348 swift 1.2 </p>
349    
350     <p>
351     A second reason to have this configuration outside the init script is to be able
352     to update the init scripts without being afraid that your configuration changes
353     are undone.
354     </p>
355    
356 swift 1.1 </body>
357     </subsection>
358     <subsection>
359     <title>The /etc/conf.d Directory</title>
360     <body>
361    
362 swift 1.2 <p>
363     Gentoo provides an easy way to configure such a service: every init script that
364     can be configured has a file in <path>/etc/conf.d</path>. For instance, the
365     apache2 initscript (called <path>/etc/init.d/apache2</path>) has a
366     configuration file called <path>/etc/conf.d/apache2</path>, which can contain
367     the options you want to give to the Apache 2 server when it is started:
368     </p>
369    
370     <pre caption="Variable defined in /etc/conf.d/apache2">
371     APACHE2_OPTS="-D PHP4"
372     </pre>
373    
374     <p>
375     Such a configuration file contains variables and variables alone (just like
376     <path>/etc/make.conf</path>), making it very easy to configure services. It also
377     allows us to provide more information about the variables (as comments).
378     </p>
379    
380 swift 1.1 </body>
381     </subsection>
382     </section>
383     <section>
384 swift 1.2 <title>Writing Init Scripts</title>
385 swift 1.1 <subsection>
386     <title>Do I Have To?</title>
387     <body>
388    
389 swift 1.2 <p>
390     No. Writing an init script is usually not necessary as Gentoo provides
391     ready-to-use init scripts for all provided services. However, you might have
392     installed a service without using Portage, in which case you will most likely
393     have to create an init script.
394     </p>
395    
396     <p>
397     Do not use the init script provided by the service if it isn't explicitly
398     written for Gentoo: Gentoo's init scripts are not compatible with the init
399     scripts used by other distributions!
400     </p>
401    
402 swift 1.1 </body>
403     </subsection>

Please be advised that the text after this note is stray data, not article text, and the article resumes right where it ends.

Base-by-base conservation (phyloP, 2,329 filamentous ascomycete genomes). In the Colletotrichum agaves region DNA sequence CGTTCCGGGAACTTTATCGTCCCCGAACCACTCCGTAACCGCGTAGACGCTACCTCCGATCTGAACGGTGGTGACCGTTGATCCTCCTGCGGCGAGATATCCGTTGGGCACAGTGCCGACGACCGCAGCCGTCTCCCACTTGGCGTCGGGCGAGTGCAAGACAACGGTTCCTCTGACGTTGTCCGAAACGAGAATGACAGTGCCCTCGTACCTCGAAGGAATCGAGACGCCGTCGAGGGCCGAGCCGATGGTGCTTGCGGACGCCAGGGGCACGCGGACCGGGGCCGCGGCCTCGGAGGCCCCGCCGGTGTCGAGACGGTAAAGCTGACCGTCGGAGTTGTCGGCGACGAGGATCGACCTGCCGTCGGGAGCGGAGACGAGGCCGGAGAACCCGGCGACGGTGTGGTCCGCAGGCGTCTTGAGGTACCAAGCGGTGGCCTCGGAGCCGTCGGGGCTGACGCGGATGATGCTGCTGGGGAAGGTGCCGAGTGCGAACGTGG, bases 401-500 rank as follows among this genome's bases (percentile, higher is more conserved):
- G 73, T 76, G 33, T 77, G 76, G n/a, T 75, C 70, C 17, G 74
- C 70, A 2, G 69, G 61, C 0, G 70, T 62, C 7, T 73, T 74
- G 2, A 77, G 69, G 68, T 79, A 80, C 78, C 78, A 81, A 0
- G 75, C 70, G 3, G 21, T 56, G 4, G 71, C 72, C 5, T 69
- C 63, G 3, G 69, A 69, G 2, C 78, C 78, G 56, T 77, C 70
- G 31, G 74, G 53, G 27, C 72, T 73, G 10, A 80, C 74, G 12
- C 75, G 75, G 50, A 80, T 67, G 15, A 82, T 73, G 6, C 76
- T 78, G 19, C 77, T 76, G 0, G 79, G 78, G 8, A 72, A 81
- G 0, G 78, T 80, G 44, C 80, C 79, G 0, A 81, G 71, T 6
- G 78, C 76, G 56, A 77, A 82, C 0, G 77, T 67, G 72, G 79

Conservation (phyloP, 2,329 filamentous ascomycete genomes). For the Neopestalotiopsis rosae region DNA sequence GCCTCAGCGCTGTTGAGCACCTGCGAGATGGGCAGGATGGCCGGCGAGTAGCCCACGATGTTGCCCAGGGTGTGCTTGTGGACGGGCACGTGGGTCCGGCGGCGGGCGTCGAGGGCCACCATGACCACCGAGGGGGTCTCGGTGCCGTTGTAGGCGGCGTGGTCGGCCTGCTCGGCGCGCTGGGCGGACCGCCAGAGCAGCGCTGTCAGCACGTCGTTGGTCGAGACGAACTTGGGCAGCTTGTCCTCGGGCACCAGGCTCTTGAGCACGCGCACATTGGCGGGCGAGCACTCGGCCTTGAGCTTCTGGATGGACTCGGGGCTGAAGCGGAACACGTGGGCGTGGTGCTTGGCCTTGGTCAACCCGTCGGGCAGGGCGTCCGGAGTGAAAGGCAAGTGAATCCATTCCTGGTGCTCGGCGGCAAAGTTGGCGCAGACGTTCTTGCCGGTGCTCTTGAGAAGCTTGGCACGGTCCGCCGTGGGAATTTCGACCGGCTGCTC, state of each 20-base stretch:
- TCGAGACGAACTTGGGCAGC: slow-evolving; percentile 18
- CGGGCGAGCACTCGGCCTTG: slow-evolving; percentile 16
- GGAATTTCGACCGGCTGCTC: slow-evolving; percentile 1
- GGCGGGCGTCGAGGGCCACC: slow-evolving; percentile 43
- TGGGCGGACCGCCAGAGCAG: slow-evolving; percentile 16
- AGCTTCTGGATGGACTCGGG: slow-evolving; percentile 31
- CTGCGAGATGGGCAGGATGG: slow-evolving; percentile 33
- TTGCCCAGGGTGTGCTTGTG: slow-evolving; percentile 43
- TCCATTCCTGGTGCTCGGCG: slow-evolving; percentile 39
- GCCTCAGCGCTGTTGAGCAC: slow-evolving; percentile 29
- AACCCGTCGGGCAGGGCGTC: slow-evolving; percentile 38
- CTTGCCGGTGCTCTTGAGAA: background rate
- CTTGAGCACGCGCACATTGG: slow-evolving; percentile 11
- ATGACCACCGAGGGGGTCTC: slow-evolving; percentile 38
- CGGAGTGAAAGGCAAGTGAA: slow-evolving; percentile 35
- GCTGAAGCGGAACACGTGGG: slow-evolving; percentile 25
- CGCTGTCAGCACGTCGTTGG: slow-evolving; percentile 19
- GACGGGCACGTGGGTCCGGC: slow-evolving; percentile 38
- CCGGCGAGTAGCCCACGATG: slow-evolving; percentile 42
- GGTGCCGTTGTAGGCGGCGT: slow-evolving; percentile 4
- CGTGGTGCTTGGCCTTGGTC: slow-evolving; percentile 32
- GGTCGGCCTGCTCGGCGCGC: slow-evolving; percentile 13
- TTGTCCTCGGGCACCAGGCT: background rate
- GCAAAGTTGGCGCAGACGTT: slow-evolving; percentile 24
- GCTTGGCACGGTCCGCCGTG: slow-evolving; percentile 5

404     <subsection>
405     <title>Layout</title>
406     <body>
407    
408 swift 1.2 <p>
409     The basic layout of an init script is shown below.
410     </p>
411    
412     <pre caption="Basic layout of an init script">
413     #!/sbin/runscript
414    
415     depend() {
416     <comment>(Dependency information)</comment>
417     }
418    
419     start() {
420     <comment>(Commands necessary to start the service)</comment>
421     }
422    
423     stop() {
424     <comment>(Commands necessary to stop the service)</comment>
425     }
426    
427     restart() {
428     <comment>(Commands necessary to restart the service)</comment>
429     }
430     </pre>
431    
432     <p>
433     Any init script <e>requires</e> the <c>start()</c> function to be defined. All
434     other sections are optional.
435     </p>
436    
437 swift 1.1 </body>
438     </subsection>
439     <subsection>
440     <title>Dependencies</title>
441     <body>
442    
443 swift 1.2 <p>
444     There are two dependencies you can define: <c>use</c> and <c>need</c>. As we
445     have mentioned before, the <c>need</c> dependency is more strict than the
446     <c>use</c> dependency. Following this dependency type you enter the service
447     you depend on, or the <e>virtual</e> dependency.
448     </p>
449    
450     <p>
451     A <e>virtual</e> dependency is a dependency that a service provides, but that is
452     not provided solely by that service. Your init script can depend on a system
453     logger, but there are many system loggers available (metalogd, syslog-ng,
454     sysklogd, ...). As you cannot <c>need</c> every single one of them (no sensible
455     system has all these system loggers installed and running) we made sure that
456     all these services <c>provide</c> a virtual dependency.
457     </p>
458    
459     <p>
460     Let us take a look at the dependency information for the postfix service.
461     </p>
462    
463     <pre caption="Dependency information for Postfix">
464     depend() {
465     need net
466     use logger dns
467     provide mta
468     }
469     </pre>
470    
471     <p>
472     As you can see, the postfix service:
473     </p>
474    
475     <ul>
476     <li>
477     requires the (virtual) <c>net</c> dependency (which is provided by, for
478     instance, <path>/etc/init.d/net.eth0</path>)
479     </li>
480     <li>
481     uses the (virtual) <c>logger</c> dependency (which is provided by, for
482     instance, <path>/etc/init.d/syslog-ng</path>)
483     </li>
484     <li>
485     uses the (virtual) <c>dns</c> dependency (which is provided by, for